‘Uala Leaf Cafe introduces new chef

Head chef Andrew Bell provides friendly customer service during the lunchtime rush – Leighland Tagawa

Now in its second full year of business, ‘Uala Leaf Cafe is bringing a lot of new changes.

One is the leadership of head chef Andrew Bell, who was hired last October to replace Jonas Low who moved back to California.

“It has been a quick four months,” Bell said. “It’s been great. It’s a good community within the school but also surrounding the school that helps support the cafe.”

Bell grew up near Washington, D.C., and went to the Culinary Institute of America in Hyde Park, N.Y. He cooked in places like Florida, Ohio and Washington D.C., before moving to Hawai‘i.

“I grew up on the mainland, and I was the only one out of my family that didn’t live here,” Bell said. “Before I moved out here five years ago, I contacted a buddy of mine and my family and asked what the food scene was like out here, and the rest is history.”

Bell and chef Stephen Maeshiro, who used to work with Bell at Magnolia Bakery in Ala Moana Shopping Center, are looking to create new menu items that incorporate their own food styles.

Bell enjoys cooking soul food and smoking meats. Maeshiro specializes in traditional Japanese dishes and has worked at notable Japanese restaurants in Honolulu like Restaurant Suntory and Hakone Restaurant.

“We’re trying to keep it different and excite your taste buds,” Bell said about the menu changes. “It’s huge working with Blue Zones Hawai‘i (a community-wide, well-being improvement initiative to help make healthy choices easier in Hawai‘i). An example would be our cream of mushroom soup. Traditionally, you would use a dairy, a milk or cream, but we are using coconut milk. That’s something we’ve been doing in the cafe. Little things like that are good substitutes to make things vegan when it is usually not a vegan dish.”

‘Uala Leaf Cafe features a variety of affordable daily entrees, including a mix of local style favorites, heart healthy, vegetarian and vegan options. New menu items include the tofu hamburger with brown gravy and the roasted kabocha and Brussels sprouts. Dessert items include chocolate pudding, tapioca vanilla pudding and a signature coffee jello with sweetened condensed milk.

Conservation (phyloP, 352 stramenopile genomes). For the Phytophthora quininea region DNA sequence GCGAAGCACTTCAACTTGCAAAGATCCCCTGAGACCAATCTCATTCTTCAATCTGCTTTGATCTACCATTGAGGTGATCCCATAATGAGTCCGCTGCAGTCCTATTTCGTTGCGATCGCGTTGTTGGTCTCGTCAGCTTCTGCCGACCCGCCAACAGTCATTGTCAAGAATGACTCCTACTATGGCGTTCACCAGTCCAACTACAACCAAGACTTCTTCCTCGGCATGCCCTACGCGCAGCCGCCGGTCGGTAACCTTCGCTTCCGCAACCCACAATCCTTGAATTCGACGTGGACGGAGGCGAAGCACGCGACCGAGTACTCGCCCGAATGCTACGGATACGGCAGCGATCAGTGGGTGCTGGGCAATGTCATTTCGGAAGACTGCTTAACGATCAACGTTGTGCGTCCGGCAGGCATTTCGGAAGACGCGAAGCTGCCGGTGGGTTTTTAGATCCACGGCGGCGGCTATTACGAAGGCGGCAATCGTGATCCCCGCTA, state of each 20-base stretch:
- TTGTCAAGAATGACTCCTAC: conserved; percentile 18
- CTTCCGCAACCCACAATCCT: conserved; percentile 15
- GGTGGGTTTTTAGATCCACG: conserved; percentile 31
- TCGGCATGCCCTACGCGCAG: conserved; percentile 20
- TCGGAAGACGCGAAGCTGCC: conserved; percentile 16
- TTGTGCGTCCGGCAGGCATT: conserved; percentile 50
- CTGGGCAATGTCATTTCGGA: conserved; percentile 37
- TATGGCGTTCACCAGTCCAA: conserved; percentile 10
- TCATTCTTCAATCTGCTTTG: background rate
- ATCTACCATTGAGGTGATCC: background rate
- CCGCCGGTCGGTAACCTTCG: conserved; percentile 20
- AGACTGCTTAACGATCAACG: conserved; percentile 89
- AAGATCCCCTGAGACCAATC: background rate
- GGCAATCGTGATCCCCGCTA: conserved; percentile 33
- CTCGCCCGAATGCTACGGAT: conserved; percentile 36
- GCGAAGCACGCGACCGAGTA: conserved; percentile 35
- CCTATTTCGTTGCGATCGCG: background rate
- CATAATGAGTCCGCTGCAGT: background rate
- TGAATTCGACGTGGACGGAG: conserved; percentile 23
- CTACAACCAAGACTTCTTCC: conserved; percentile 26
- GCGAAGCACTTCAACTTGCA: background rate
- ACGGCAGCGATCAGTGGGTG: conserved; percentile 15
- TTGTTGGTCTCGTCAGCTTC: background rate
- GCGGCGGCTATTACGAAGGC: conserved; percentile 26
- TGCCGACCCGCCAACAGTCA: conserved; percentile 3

Along with the new menu, the cafe has also increased the price of some of its items.

“There was a small price increase on the burgers and cheeseburgers by 50 cents,” said WCC workforce development coordinator Charlene Akina. “We now have add-ons for the burgers. For an extra 50 cents, you can add on the mushrooms, bacon, tomatoes. These are the only price increases to the menu.”

Akina said she has seen an increase in business this year.

“We are busier here in the cafeteria,” she said. “We are also getting more community people who have never been here before that are coming in. Carolyn Yamada is our marketing specialist, and she is doing a good job.”

The ‘Uala Leaf Cafe is the operations portion of the Hi‘ilaniwai Foodservice Innovations Training Program (HiFIT). HiFIT is a program that teaches students basic skills that are needed in the foodservice industry.

The program will be offering new classes this spring. Among them are Food from the Gods – Mo‘olelo Series (April 14 from 9-11:30 a.m. in Uala Leaf Cafe) and Weeds on My Plate – Mo‘olelo Series (April 20 from 9-11:30 a.m. in Uala Leaf Cafe).

Mahana Beamer, a Hi’ilaniwai Foodservice Innovations chef instructor, will be teaching the classes. Tuti Kanahele, a Hawaiian language instructor and cultural specialist at WCC, will assist with the Food from the Gods class. The classes are $45 each.

Beamer is also teaching a Food Safety and Sanitation Certification course to WCC students at Puck’s Alley in Honolulu. Those students will be working in the ‘Uala Leaf kitchen starting in March.

Another goal that the cafe is focused on this year is becoming more green. It now gets vegetables and spices from the Nursing Pathway garden on campus and uses a worm bin to get rid of extra or unused food.

Amid all the new changes, Bell just wants to see more people in the cafe and to serve more customers.

“It’s just coming in with an open mind and trying something that you might not have thought you’d like,” Bell said. “They say that your palette and allergies adjust every six years, so you can always try something at least once. That should be the life motto.”

‘Uala Leaf Cafe is open Monday through Friday and serves lunch from 11 a.m to 1:30 p.m. It is located on the ground floor of Hale ‘Ākoakoa. For more information, contact Charlene Akina at cmakina@hawaii.edu.


by Leighland Tagawa, Ka ‘Ohana Editor in Chief